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My Khel Ratna award is a beacon of hope for Indian para-athletes, says Deepa Malik

Sayan Mukherjee

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Deepa Malik was conferred with the Padmashri award in 2017.

New Delhi: Personal recognition it might be, but Deepa Malik insists the underlying message of her Rajiv Gandhi Khel Ratna award shouldn’t be lost on anyone. current sports news

Winning awards is nothing new though, her cupboard is already brimming with them, including the Arjuna and Padmashri, and medals (over 50 national and around 23 international). current sports news

The first Indian woman to win a medal at the Paralympics, the only woman from the country to win medals in three successive Asian Para Games (2010, 2014, 2018), all these achievements have ensured a steady flow of accolades over the years. So why does this Khel Ratna award bear so much significance for Malik? current sports news

“Because this award cannot be won on pity, sympathy or concessions or resolutions for disabilities,” Malik told Sports Lounge exclusively over the phone. current sports news

“My award restores faith in the concept of women empowerment. I am happy this is an award that has come totally on merit. My dream of getting recognition despite my disabilities has come true.”

Often devoid of limelight and all its ensuing perks, life of differently-abled athletes is distinctly different, and all the more onerous, from other sportspersons. But that they are equally talented and laborious could be gauged from Malik’s tall achievements.

The shot putter hopes her award ensures that differently-abled sports don’t suffer from intimidation at the arduousness of their task.

“If a 49-year-old woman with total paralysis below her chest can become a Khel Ratna recipient, it is a huge message and an inspiration and hope for all para-athletes. It’s the perfect time for anybody to feel motivated,” she said.

Malik’s optimism is not based only on her belief, she points to India’s four-medal (2 gold, 1 silver, 1 bronze) haul at the Rio Paralympics and 26 medals (8 gold, 9 silver, 9 bronze) at the 2019 Asian Youth Athletics Championships (only behind China, 31 medals – 12, 11, 8) as proof of the country’s development.

The medals count could only go upwards from here, to “atleast 10-12 medals” at the 2020 Summer Paralympics, to be held from August 25 to September 6 in Tokyo, Japan, the Sonepat-born Malik predicted.

“The standards of Paralympics sports are as good as able-bodied sports, far improved from when I joined 14-15 years ago. Now we have to be prepared to work even harder,” the 2016 Rio Paralympics silver medallist remarked.

Improved standards have helped para-athletes gain visibility, leading to infrastructural developments, not only in India but all over the world. Malik is glad this spotlight is not gender specific.

“As awareness has increased so has the competition. The growth in India is synonymous with the growth of para sports internationally.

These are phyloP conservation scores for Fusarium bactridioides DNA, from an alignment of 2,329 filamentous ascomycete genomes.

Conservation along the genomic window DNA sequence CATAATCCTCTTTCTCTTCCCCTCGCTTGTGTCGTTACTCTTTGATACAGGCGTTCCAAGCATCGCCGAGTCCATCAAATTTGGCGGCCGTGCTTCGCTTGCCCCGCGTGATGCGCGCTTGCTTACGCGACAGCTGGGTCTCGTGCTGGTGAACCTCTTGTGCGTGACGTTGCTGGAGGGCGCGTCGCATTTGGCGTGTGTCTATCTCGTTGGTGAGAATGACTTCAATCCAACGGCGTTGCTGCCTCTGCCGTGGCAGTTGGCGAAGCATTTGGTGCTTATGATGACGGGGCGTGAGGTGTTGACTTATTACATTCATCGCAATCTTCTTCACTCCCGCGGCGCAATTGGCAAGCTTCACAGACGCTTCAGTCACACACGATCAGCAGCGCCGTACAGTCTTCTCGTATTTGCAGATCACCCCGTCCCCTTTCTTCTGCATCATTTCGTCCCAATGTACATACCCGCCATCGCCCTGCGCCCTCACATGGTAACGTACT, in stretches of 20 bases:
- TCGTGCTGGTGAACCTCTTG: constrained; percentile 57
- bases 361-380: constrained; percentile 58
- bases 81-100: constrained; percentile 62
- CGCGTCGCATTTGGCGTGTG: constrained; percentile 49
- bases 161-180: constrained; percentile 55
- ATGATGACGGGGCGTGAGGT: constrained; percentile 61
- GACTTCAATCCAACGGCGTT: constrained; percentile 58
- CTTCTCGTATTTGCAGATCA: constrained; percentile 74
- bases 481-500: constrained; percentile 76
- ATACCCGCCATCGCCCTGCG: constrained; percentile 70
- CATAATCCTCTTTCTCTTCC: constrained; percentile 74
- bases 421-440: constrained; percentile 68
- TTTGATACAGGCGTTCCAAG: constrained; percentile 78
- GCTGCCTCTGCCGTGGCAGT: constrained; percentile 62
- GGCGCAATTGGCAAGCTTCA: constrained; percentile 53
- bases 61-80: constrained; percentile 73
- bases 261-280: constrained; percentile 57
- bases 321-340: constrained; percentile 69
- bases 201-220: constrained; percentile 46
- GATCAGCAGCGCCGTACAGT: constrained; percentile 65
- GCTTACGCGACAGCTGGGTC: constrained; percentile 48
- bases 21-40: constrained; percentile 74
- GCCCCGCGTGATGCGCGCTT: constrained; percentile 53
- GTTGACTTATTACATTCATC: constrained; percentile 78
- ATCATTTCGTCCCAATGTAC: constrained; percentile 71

“Women athletes have come into the spotlight. They have won medals in disciplines where we have never won, sprinters, gymnasts in particular. Rio 2016 Olympics is a big testimony that women athletes could also put the country on the global map.”

Being the elder statesman among the country’s para-athletes makes her glad, offsetting her absence from India’s campaign at the Tokyo Games next year as her pet event is not included in the disability category (F-53).

“Well it is not by choice, but by design. I have to wait for my pet event to be included in the Olympics since I can’t change my disability category,” the 2012 Arjuna award recipient said. current sports news

“I will put forward this issue in the athlete council meet of the International Paralympic Committee (IPC) in November.” current sports news

Absence from the Games isn’t a deterrent, neither has it arose thoughts of retirement. She is inclined to keep herself fit and motivated with an eye on the 2021 World Championships and 2022 Commonwealth Games, even when away from para-sports.

“I will prepare accordingly, depending on my condition and age. I am not announcing my retirement as of now. Currently I am focussed on improving my personal record in sea swimming. This has nothing to do with para sports. I plan to keep myself fit and motivated, by setting new targets and yardsticks,” resolve evident in her voice.

Her target though isn’t only personal anymore. Being part of the Paralympic Committee of India’s athletes’ council, she is the voice for the athletes, aggressively working to promote grassroots disability awareness through her foundation “Wheeling Happiness”.

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For Indian football’s sake, AIFF must disclose future plan for clubs, says Bhaichung Bhutia

Jaydeep Basu

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Bhaichung Bhutia
Former captian Bhaichung Bhutia is concerned about the state Indian football finds itself in.

New Delhi: Bhaichung Bhutia donned national colours for 17 years, 12 of them as captain. He hung up his boots in 2011, but did not stay away from the game.

He managed a professional club in Sikkim and remained the chairman of All India Football Federation’s (AIFF) technical committee. He heads a successful football school that has branches all over India.

“At least two footballers in the current national team, Ashique Kuruniyan and Aniruddh Thapa, were first spotted by our school,” he said with a tinge of pride in his voice.

Yet the soccer icon looked unsure when Sports Lounge asked him when the I-League could begin this season? “Will at all it be played this season,” Bhaichung asked back smilingly.